Tom and Jerry REVIEW – A Dated Reboot

Your time might be better served with the pair's antics in the original cartoon.

Tom and Jerry 2021
Tom and Jerry

After a failed theatrical adaptation in 1992 and a slew of bad direct-to-video movies, Tom and Jerry attempt to return to the big screen in a hybrid comedy mixing live-action hijinks with classic animation. The end result is as dated as you’d expect from a movie that was initially supposed to come out in 2009 and spent many years in development hell. Yet, its story is relatively simple: after Kayla Forester (Chloë Grace Moretz) fakes a job application, she is hired to work at the Royal Gate Hotel for the biggest wedding of the year.

However, Jerry has installed himself in the hotel, and a mouse infestation could cause significant problems, not only for the Royal Gate but for the wedding itself. Kayla then hires Tom to get rid of Jerry and the usual slapstick ensues, without any form of creativity and originality behind the camera.

The opening scene, where animated pigeons superimpose themselves over establishing New York City shots, already feels exceptionally uninspired. There is nothing new, original or fresh presented to the audience with its hybrid concept. This concept has already been exploited in better movies that used the hybrid approach brilliantly, such as Robert Zemeckis’ Who Framed Roger Rabbit, Joe Pytka’s Space Jam and, more recently, Joe Dante’s Looney Tunes: Back in Action.

These films had a point in mixing live-action and animation, and not just for cheap laughs. The live-action characters form a relationship with the animated protagonists, who have their own distinct personalities. Since Tom and Jerry cannot talk, it’s challenging for the live-action characters to form a personal relationship with the animated ones. Most of the story involving the wedding and Kayla’s job feels wholly detached from Tom and Jerry’s. There’s no correlation between the two–the wedding story is only there for an extended gag near the end involving animated elephants and tigers, containing some of the most unimaginative slapstick I’ve seen in a long time.

Since there’s no attachment to the human characters with the animated ones, most of the comedy falls pretty flat on its face. The only time the comedic situations ever worked was during sequences where Tom and Jerry were entirely alone, and even then it’s lackluster. We’ve all seen most of this comedy done before, in previous Tom & Jerry films. One gag, in particular, involving a piano, is taken directly from The Cat Concerto without ever really hiding its inspiration.

Of course, it’s okay for a re-adaptation of the source material to reference its past. However, its references are blatantly obvious, which makes the reimagining feel devoid of any creativity. Tom & Jerry seems to only work in an animated setting. Still, even the animated films have already been overdone, and every situation imaginable with the characters has been done time and again in their direct-to-video animated films.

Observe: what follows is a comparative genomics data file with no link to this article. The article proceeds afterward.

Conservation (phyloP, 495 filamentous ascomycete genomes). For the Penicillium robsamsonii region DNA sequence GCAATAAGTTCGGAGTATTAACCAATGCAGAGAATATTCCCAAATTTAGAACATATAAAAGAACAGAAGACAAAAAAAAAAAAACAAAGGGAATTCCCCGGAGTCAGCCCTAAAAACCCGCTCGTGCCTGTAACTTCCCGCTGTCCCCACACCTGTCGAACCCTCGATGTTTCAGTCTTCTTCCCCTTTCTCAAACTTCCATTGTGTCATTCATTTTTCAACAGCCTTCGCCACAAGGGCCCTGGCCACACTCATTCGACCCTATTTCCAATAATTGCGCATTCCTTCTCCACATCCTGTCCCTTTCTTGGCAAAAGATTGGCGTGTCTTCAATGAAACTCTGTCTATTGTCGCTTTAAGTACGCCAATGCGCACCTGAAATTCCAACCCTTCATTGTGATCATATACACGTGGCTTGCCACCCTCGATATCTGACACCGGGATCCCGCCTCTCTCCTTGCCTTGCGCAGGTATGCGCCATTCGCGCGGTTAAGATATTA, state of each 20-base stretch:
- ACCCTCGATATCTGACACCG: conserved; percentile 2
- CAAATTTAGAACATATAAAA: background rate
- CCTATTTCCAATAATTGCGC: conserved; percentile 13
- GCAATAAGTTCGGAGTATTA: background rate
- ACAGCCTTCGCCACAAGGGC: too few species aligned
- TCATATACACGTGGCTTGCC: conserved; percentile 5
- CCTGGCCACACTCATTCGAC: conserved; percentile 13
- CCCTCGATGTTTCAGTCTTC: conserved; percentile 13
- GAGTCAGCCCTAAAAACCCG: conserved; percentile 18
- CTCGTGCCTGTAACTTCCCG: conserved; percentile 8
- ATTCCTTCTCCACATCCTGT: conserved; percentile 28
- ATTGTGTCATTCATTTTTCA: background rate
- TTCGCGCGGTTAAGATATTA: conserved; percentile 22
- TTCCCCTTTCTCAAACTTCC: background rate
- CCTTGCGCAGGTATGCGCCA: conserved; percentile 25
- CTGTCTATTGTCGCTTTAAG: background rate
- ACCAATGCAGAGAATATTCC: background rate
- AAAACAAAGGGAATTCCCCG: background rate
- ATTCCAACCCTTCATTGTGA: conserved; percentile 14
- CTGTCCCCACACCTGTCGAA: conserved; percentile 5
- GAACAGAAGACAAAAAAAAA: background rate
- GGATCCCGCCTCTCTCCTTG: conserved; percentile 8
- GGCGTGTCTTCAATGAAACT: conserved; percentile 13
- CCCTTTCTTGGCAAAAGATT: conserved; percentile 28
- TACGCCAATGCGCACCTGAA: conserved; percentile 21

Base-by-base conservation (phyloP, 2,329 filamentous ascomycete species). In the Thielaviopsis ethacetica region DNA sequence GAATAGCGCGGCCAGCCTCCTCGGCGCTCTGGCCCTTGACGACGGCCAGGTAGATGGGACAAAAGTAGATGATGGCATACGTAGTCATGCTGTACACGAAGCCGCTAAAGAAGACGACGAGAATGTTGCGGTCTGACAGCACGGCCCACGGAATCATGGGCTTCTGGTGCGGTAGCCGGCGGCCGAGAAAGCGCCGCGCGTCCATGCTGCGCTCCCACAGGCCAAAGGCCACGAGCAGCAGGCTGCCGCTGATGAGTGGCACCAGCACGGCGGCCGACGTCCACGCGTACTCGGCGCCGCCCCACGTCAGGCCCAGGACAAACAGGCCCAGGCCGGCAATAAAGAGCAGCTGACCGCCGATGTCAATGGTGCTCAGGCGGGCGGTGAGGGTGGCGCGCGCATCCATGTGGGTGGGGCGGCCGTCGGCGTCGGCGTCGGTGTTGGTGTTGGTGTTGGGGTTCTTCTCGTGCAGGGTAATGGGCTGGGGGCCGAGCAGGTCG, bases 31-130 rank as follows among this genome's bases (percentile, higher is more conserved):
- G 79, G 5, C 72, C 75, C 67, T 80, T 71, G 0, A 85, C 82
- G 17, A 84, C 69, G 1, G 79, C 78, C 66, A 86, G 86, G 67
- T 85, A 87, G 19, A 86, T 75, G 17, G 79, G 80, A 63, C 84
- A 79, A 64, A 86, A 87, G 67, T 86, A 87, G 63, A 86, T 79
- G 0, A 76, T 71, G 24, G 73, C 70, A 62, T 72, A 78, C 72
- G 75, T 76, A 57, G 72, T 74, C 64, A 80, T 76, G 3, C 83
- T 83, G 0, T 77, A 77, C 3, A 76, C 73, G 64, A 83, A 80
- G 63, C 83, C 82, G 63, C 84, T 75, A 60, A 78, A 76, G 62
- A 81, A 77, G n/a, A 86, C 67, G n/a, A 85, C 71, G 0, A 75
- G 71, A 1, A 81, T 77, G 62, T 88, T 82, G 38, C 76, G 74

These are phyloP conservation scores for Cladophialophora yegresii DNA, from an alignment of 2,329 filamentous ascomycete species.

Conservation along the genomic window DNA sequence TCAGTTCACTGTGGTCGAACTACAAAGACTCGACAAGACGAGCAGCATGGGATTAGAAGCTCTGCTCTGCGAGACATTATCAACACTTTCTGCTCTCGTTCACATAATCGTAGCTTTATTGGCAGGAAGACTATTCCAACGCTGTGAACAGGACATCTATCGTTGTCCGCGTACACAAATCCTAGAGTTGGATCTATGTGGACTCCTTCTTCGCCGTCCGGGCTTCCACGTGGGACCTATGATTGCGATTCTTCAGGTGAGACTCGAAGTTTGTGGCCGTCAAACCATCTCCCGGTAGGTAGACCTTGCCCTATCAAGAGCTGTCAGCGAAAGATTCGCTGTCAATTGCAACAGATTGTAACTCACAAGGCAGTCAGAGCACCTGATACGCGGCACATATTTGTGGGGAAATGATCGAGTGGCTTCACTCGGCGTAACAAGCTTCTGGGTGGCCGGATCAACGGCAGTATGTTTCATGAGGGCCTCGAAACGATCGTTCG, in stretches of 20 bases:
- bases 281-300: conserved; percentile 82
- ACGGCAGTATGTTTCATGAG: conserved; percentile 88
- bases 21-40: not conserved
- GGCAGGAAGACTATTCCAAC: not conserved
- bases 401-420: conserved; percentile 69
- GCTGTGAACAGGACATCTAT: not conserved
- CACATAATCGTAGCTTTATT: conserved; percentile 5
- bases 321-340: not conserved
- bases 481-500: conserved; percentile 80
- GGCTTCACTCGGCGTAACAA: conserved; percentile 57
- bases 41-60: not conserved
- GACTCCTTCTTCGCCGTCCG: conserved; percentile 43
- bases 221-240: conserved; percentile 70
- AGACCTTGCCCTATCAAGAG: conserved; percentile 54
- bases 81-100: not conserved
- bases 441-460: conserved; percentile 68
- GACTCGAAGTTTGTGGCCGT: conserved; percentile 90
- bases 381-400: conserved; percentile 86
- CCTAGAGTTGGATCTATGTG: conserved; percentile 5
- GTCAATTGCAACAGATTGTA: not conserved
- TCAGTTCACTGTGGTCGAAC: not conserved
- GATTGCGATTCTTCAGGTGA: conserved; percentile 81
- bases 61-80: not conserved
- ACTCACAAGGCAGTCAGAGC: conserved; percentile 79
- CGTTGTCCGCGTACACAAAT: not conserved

It also doesn’t help that most of the live-action performances are devoid of any charm and humor. Chloë Grace Moretz does her best at juggling such a tedious script as well as highly caricatured supporting characters like Rob Delaney acting like the clueless boss, Ken Jeong as the loud-mouthed chef who believes he’s an artist, and Michael Peña playing the stereotypical antagonist who thinks Kayla will replace him and sets a plan to embarrass her and Tom for badly doing their jobs.

Peña’s lines are the most embarrassing, written by someone who doesn’t properly understand the trends children and tweens are exposed to. Jokingly mixing Instagram, Facebook, and TikTok to “Insta-book-face and Ticky Tock” doesn’t automatically make it hilarious for children (or anyone really). It only adds to how poorly written and embarrassingly cringeworthy Kevin Costello’s screenplay is.

There was no reason for Tim Story’s reimagination of Tom & Jerry to exist, save to make money at the box office. But now that we’re in a pandemic, most of the money that went into making this abomination will go down the drain since most of its audience will prefer to watch it at home on HBO Max or video-on-demand. Whichever way you’re planning to see this, cancel your plans and watch William Hanna and Joseph Barbera’s Tom & Jerry shorts instead. A much better way to spend your time during these uncertain times we live in.

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Tom and Jerry 2021
With very little imagination and creativity brought to the table, creating a terribly detached live-action/animation hybrid story, Tom & Jerry is one reboot that should’ve stayed in perpetual development hell.